Veep? The veep eventually becomes president. (Spoiler alert?)
posted by bleep at 8:37 PM on November 25, 2016 [2 favorites]


Unbreakable Kimmy Schmidt.
posted by hurdy gurdy girl at 8:40 PM on November 25, 2016 [7 favorites]


It's only 9 episodes into its first season, but I think The Good Place qualifies.
posted by oh yeah! at 8:43 PM on November 25, 2016 [10 favorites]


My Name is Earl came to mind right away. I think Earl does undergo a personal transformation. It is ultimately a sentimental show.
posted by Slarty Bartfast at 8:52 PM on November 25, 2016


Friends moves forward, although sometimes slowly, through the seasons -- Rachel and Monica and Joey make career progress, relationships progress, etc. (I think sometimes people get stuck on the Ross-and-Rachel back-and-forth and forget how much the characters moved forward in other ways.)
posted by Eyebrows McGee at 8:54 PM on November 25, 2016 [3 favorites]


Mom, the one about a sober mom and grandmother piecing together their lives after decades of drugs and alcohol abuse (it's a lot funnier than it sounds and stars Anna Faris and Allison Janney) has lots of that - going back to school, changing jobs, relationships. There are failures and natural tragedies and loss, but the show is about also getting up after those too.
posted by dorothyisunderwood at 9:10 PM on November 25, 2016 [3 favorites]


How was Met Your Mother, while episodic, has overarching growth of characters as they move through relationships, family and careers.
posted by MandaSayGrr at 9:10 PM on November 25, 2016 [2 favorites]


+1 to Gilmore Girls. Teenage daughter applies to colleges, chooses college, goes off to college, mother has time to fill, undertakes her own venture, seasons change, daughter graduates college and tries to launch career, etc.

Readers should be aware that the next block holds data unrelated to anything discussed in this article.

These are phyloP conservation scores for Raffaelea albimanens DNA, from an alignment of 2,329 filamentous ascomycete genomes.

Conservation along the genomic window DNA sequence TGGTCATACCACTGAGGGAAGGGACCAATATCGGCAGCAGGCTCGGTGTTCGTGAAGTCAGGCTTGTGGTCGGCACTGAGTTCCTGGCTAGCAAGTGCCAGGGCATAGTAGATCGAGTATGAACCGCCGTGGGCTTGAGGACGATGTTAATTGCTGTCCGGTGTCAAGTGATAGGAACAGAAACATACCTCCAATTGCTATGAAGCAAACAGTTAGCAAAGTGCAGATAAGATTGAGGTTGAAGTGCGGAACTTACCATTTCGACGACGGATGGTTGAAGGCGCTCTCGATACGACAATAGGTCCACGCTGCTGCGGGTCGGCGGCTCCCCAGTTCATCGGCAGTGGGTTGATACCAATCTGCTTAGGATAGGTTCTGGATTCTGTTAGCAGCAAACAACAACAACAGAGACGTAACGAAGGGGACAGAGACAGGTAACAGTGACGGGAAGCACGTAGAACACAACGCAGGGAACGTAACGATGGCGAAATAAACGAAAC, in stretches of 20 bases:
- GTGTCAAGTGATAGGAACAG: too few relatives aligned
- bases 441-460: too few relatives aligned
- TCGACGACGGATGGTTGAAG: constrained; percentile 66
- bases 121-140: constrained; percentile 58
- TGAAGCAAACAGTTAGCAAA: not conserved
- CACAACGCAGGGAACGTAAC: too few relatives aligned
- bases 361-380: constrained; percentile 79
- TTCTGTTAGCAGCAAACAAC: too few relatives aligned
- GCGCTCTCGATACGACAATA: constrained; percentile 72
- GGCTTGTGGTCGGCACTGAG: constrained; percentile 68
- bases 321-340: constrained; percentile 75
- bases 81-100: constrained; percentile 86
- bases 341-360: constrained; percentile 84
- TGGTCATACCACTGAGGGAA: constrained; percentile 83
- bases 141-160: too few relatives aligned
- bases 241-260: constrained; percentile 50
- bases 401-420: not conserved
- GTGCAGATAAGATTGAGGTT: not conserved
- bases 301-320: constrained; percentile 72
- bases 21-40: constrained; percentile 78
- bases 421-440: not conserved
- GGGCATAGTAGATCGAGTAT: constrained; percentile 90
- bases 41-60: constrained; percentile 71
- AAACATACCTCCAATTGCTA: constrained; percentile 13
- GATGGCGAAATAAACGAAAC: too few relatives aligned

posted by salvia at 9:18 PM on November 25, 2016 [1 favorite]


How I Met Your Mother, while episodic, has overarching growth of characters as they move through relationships, family and careers.

However, the series finale undoes all the character growth of several characters. One of the biggest 'fuck you's from show-runners to their fans in recent tv history, utterly infuriating experience, would not recommend. (I mean, I remember there were a lot of funny episodes, but, for me the finale just retroactively ruined the entire series.)
posted by oh yeah! at 9:45 PM on November 25, 2016 [7 favorites]


Rachel and Monica and Joey make career progress, relationships progress, etc.

Came to say Friends. Also, Ross goes from working at the Natural History Museum to being a paleontology professor, Phoebe got married to Mike who was rich and Paul Rudd, but attaining a stable, secure life was a very long journey, and even Chandler went from being a "transponster!" to a fulfilling career in advertising (starting over as an intern.)
posted by Room 641-A at 9:51 PM on November 25, 2016


New Girl! They learn about their career choices and find love. Some characters develop more quickly than others.
posted by Crookshanks_Meow at 11:28 PM on November 25, 2016 [3 favorites]


RE ending of how I met your mother...totally agree. I think in my mind I had managed to forget the ending.

Skip the last couple episodes.
posted by MandaSayGrr at 12:25 AM on November 26, 2016


Hmm, I'll try not to threadsit but just to clarify a little - in My Name is Earl, does his situation/circumstance change significantly as he begins to right more of the wrongs? Or is it more of an episodic nature where you could watch them in a random order? I'd prefer the former.

I thought the whole appeal of a "situational comedy" was that you didn't necessarily have to watch every week to enjoy the episode. Sadly, I don't think character-driven comedy is commonly separated as a genre.